As I’m sure you can decipher from our photos and posts, Louise and I spent a long time and invested a lot of thought and effort meticulously planning this trip. Doing so, we had planned on each leg averaging with a 6 hour drive, and then a day in between to take in the local sights.

After Butch and Sundance arrived, that kind of went out the window.

So our two busiest driving days were yesterday and today to split up 1000 miles while they were here to help shoulder the drive.

They apparently were not amused.

After 13 1/2 hours in the RV yesterday, we arrived to the hotel after bistro hours–whatever that even means–so we had to get pizza in the lobby without the FULL BAR their website clearly stated would accommodate us. The next morning, same said sketchy bistro served up fictious breakfasts, so we started the day hungry. And sober.

So moving along the highway, they cozied up in the comfy front seats while Louise and I maneuvered through the mass of children and all their wants and needs. Five hours in, we asked about lunch which was quickly answered with, “Fargo. We’ll stop in Fargo.”

Fargo came and Fargo went. No lunch.

Exit after exit, they found fault and as we passed around a cut up Funyon between a dozen people they said, “When we do stop, I think it should be light–like a hummus plate or something.”


Now I like a good crudite platter as much as the next guy, but adulting in the back seat of camper with 9 kids and 4 controllers to the gaming system burns more calories than a couple of celery stalks. The children were so hungry they were foraging between the couch cushions, which is not a healthy practice on Day 16. They began peeling the Bananagrams for sustenance. They brushed their teeth extra long just for some sparkle berry juice residue.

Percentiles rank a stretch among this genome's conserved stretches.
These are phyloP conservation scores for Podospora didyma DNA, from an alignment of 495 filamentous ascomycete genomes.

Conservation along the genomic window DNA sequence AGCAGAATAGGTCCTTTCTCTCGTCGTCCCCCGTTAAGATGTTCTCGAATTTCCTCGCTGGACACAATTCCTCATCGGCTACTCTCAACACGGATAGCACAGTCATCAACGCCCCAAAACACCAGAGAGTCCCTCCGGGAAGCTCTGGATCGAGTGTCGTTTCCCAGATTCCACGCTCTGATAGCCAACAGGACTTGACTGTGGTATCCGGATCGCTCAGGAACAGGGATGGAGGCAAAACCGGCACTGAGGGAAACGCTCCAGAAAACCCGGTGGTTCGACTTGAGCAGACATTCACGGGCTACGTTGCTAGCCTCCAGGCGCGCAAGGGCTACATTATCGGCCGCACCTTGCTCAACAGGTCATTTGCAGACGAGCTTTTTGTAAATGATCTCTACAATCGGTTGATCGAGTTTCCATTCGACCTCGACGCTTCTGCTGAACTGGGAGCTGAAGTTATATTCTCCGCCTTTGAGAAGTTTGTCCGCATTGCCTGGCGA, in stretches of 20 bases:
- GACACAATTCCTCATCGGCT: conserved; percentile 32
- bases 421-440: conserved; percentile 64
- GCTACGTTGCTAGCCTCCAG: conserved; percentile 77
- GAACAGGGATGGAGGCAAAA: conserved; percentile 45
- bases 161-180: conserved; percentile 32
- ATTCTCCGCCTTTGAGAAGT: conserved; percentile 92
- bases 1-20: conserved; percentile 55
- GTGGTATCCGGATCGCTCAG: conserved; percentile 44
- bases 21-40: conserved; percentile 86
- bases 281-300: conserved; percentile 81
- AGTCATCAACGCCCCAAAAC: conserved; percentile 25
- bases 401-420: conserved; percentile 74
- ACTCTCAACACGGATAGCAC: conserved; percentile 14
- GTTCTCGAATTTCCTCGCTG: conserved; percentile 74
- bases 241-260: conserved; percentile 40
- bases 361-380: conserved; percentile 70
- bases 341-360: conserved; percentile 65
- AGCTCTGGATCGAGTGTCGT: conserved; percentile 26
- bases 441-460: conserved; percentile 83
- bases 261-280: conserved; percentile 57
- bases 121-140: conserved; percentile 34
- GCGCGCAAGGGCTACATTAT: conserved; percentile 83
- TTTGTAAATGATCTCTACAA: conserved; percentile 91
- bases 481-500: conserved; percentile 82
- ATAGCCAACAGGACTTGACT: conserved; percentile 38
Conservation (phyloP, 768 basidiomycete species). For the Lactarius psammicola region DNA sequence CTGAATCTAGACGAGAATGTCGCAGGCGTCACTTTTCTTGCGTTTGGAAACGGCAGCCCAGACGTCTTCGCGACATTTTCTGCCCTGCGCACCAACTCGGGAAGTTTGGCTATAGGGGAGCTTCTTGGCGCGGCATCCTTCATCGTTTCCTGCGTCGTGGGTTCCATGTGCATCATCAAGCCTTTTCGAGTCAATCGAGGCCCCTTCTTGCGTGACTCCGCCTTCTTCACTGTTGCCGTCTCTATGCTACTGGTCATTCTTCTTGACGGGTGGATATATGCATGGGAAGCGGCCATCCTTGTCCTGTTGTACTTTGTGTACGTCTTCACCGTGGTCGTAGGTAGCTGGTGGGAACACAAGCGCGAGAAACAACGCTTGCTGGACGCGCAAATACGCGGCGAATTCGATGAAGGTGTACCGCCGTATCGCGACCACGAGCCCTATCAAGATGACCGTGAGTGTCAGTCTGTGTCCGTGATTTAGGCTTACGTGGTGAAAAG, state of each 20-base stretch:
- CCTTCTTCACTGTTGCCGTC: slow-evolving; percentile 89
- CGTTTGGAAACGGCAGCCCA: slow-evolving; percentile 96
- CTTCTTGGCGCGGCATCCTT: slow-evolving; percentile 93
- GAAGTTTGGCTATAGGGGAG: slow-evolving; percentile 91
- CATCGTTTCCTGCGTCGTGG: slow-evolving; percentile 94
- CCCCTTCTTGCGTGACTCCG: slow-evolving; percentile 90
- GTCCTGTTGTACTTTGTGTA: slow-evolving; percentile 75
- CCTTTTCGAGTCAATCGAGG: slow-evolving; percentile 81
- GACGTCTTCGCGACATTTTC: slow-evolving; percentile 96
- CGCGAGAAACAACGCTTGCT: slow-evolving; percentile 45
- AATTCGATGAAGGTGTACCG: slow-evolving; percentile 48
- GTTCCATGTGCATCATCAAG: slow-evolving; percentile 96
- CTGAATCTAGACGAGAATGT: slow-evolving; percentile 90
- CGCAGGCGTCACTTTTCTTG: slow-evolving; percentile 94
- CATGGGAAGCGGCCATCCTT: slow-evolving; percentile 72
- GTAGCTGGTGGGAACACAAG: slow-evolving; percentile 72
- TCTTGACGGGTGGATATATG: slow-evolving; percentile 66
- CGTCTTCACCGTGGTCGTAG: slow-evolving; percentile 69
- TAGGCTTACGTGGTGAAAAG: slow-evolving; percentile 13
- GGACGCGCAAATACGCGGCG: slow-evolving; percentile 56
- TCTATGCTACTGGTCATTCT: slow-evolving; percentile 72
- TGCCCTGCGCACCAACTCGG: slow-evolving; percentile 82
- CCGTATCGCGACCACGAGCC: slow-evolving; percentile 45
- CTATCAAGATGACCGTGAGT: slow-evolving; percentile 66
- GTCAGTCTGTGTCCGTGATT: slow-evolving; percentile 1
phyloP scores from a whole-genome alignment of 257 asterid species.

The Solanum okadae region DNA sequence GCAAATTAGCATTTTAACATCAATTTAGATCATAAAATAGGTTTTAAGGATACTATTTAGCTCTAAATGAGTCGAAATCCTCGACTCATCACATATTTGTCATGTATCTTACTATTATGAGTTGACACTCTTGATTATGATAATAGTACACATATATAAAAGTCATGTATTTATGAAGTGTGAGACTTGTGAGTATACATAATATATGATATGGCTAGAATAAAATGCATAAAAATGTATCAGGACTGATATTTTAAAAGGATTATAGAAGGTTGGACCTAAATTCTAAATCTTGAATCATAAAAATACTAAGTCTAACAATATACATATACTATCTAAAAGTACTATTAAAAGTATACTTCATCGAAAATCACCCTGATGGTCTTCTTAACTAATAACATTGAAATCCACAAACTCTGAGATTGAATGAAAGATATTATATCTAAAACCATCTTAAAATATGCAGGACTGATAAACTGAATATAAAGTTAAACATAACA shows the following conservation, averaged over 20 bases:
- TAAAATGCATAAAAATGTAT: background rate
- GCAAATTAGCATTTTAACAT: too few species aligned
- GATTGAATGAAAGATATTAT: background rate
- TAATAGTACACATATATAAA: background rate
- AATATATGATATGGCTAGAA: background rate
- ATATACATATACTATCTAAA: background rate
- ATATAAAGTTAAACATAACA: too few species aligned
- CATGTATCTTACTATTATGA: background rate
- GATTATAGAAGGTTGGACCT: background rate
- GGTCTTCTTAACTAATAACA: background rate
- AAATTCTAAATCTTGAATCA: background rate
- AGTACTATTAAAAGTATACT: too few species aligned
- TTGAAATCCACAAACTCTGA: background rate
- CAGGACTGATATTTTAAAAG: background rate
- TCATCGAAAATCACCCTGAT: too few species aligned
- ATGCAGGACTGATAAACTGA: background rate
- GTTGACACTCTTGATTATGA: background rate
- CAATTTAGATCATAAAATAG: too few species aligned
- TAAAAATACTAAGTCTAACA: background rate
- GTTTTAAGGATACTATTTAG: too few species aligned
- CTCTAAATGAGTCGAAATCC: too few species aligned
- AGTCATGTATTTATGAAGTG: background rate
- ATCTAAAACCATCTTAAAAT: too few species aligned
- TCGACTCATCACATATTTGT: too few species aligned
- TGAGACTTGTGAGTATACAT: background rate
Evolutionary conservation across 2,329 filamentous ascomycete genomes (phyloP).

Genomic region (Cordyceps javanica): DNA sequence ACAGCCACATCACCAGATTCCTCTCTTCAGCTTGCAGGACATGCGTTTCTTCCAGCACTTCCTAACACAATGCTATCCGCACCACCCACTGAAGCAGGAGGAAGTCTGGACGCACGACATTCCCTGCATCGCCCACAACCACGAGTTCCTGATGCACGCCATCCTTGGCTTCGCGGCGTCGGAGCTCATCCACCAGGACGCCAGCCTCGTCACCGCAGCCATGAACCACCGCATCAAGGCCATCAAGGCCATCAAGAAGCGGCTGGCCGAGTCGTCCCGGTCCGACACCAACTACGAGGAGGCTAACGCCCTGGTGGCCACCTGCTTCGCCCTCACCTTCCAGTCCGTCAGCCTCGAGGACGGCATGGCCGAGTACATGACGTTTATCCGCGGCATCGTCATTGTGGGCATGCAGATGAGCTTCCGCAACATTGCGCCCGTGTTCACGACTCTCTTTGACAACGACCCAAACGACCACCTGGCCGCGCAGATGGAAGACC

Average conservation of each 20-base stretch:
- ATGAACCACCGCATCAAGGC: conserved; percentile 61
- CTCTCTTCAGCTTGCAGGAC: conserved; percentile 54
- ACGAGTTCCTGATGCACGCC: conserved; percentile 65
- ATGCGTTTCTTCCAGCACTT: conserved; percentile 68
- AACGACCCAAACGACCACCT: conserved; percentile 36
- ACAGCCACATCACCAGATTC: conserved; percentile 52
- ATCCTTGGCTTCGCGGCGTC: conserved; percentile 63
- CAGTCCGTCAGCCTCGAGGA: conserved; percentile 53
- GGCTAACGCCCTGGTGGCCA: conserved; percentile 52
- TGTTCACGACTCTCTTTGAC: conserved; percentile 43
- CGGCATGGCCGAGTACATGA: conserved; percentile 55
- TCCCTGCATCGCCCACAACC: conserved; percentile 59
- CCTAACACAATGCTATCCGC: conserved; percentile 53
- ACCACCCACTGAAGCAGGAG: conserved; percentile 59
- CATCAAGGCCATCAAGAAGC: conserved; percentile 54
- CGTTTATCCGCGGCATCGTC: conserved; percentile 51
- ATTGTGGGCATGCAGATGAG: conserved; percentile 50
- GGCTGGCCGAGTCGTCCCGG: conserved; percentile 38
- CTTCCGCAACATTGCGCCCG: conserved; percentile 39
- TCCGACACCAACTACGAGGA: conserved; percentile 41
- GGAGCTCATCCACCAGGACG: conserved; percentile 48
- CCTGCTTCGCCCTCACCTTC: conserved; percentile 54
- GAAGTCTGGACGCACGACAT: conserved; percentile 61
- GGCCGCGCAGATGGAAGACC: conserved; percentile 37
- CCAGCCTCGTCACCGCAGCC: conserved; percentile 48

Butch and Sundance were unmoved by our plight.

Hours later after two fainting spells and a massive orange juice spill which rendered us completely foodless–they relented and let us go through a McDonalds to the unsatisfaction of all.

But retribution would soon be ours in three simple, yet totally terrifying words to a Dad.

Mall of America.

Bet that Fargo Panera doesn’t look that far off the Interstate now, does it, boys?

Day 15. Keepin’ it real

Day 15

We piled the 13 of us back into the RV this morning while it was still dark. It instantly felt like being snatched from the bosom of our West Yellowstone sanctuary and hurdled onto the harsh Interstate abyss.

I can describe what reentry is like to you only in the following 2-word phrases. That’s all we’re capable of now.

“422 miles.”

“Road construction.”

“Loose gravel.”

“Cracker Barrel.”

“A/C’s out.”

“Chicken pox?”

“No generator.”

“Needs oil.”

“I’ll drive!”

“No burping.”

“No spilling.”

“No fighting.”

“Personal space.”

“Where’s Louise?”

“Pokemon No.”

“Overage data.”

“Summer reading.”

“Bathroom, again????”

“Bismarck, ND.”

Hotel tonight better have a full bar and free Wifi.

“Just sayin’.”

Days something through 14–Yellowstone

We have just spent the last four days in one of the most beautiful places on the planet.